Language played a huge role in my development as a writer. My teacher would remind us who we were writing to, so as to avoid that ‘collegy’ language, the pretentious words that made us sound like we had a Master’s in language when we were sixteen. So, we wrote in a language that our classmates could understand. More important than the diction was the sentence style, though. We spend an entire unit on rewriting sentences to give them voice and create our unique writing methods. I probably wrote one hundred college-level essays by the time I graduated from high school, each one sharper and clearer than the last. I got a four on my AP exam, tested out of English I, and jumped into ‘beginning creative writing.’
Every college essay I write for this university reflects the teaching of Mr. Schuessler. From structuring the entire essay so that arguments are supported by textual evidence, to writing stylistic sentences, his keen attention to detail allowed me to develop my skills. Of course, my education on writing continued into college, but the framework was established years ago and now, it’s a matter of handing in the paper, then getting it back with a grade. There is not as much personal attention, which is okay because I never have problems with the grades I’m given. I believe writing is a fundamental and essential tool, which leads to success in all subject areas.

Wednesday, September 17, 2008

warm up for 9-17

1. I noticed from chapter six that Rose used many different writing activities that combined several types of media. For example, he would bring paintings of the human figure to class and have students categorize them based on similarities, in order to get them thinking about classification. This assignment was given so that the veterans in the Extension building would learn to describe how classifying ether takes away or adds to the overall theme of a piece of art. This was one example of engaging his learners beyond just the literal text.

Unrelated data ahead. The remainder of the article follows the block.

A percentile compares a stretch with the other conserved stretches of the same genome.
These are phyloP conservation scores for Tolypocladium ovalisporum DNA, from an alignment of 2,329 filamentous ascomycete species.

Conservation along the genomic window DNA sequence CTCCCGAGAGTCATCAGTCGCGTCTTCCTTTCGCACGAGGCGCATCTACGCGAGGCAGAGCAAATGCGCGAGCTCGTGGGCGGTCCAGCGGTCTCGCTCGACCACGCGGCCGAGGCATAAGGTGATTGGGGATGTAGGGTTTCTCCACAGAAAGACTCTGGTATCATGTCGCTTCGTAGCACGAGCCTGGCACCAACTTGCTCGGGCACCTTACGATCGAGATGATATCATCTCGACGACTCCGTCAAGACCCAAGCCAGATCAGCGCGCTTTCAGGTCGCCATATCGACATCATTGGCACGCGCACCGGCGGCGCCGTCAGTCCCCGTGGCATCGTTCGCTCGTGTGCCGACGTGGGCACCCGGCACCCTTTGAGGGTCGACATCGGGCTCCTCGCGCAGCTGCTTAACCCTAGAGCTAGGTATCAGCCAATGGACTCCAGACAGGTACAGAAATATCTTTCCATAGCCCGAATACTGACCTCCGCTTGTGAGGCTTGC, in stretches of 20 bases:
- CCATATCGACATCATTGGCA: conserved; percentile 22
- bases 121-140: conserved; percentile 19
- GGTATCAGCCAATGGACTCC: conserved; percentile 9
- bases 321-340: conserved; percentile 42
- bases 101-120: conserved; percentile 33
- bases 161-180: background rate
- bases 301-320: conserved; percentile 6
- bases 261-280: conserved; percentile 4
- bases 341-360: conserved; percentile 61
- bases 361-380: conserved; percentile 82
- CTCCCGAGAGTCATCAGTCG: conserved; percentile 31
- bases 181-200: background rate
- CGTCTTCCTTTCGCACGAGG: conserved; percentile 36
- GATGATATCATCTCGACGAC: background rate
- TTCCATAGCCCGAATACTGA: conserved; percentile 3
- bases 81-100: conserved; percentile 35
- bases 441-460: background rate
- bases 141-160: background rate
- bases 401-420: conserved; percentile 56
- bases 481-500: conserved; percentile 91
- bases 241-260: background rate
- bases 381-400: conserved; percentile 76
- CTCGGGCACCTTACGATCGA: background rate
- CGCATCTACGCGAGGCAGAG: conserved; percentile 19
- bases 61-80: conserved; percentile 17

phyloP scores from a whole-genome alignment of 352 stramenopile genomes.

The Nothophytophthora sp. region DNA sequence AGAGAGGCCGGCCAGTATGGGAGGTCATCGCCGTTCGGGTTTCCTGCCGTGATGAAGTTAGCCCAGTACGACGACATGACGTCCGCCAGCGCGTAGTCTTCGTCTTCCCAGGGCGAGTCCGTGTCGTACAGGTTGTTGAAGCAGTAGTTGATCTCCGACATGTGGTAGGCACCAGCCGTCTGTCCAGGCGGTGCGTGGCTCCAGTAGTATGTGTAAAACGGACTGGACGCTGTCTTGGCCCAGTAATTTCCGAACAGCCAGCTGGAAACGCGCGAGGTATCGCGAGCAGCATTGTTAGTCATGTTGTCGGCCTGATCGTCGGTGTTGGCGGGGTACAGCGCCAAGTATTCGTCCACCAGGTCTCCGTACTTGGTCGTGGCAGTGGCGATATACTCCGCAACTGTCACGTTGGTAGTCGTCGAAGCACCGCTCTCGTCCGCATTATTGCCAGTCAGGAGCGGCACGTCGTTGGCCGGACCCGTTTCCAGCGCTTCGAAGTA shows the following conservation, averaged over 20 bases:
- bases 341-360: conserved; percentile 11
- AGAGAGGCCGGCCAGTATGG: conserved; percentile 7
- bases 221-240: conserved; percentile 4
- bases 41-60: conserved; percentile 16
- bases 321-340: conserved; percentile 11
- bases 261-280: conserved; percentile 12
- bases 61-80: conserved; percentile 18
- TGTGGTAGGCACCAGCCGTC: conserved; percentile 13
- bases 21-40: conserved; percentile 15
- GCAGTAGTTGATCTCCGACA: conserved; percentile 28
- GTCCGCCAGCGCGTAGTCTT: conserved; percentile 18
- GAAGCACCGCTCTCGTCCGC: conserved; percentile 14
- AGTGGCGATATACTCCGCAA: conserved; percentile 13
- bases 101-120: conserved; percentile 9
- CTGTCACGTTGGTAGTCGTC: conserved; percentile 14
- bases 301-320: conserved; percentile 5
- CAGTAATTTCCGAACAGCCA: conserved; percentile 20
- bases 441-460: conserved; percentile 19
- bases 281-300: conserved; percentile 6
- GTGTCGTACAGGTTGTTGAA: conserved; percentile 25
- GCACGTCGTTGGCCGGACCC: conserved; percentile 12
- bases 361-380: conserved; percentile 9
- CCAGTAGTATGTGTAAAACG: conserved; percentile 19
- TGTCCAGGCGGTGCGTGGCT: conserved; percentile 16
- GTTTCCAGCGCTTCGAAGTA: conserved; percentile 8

3. I noticed that ‘remedial’ was used very often to describe the veterans, a word that implies a lack of cognitive skills and learning abilities. This word creates a kind of ‘outsider’ label, because it forces the student to look at what kind of people are not remedial, and then they assume since they don’t belong in this ‘normal’ category, they are less important. Rose was able to turn this around by giving his students complex topics, such as the comparison between the big bang theory and the aboriginal mythology; normally, this would be a very difficult task. However, Rose shows his students that he has confidence in them, and his confidence in turn boosts their own courage in regards to writing about complicated issues. He first empowered his students, simply by giving them the assignment he showed them that he believed they could do it. At first, it was difficult, but with patience and group work, the class was able to bring together individual knowledge about the subject and these so-called ‘remedial’ learners were engaging in a fascinating task.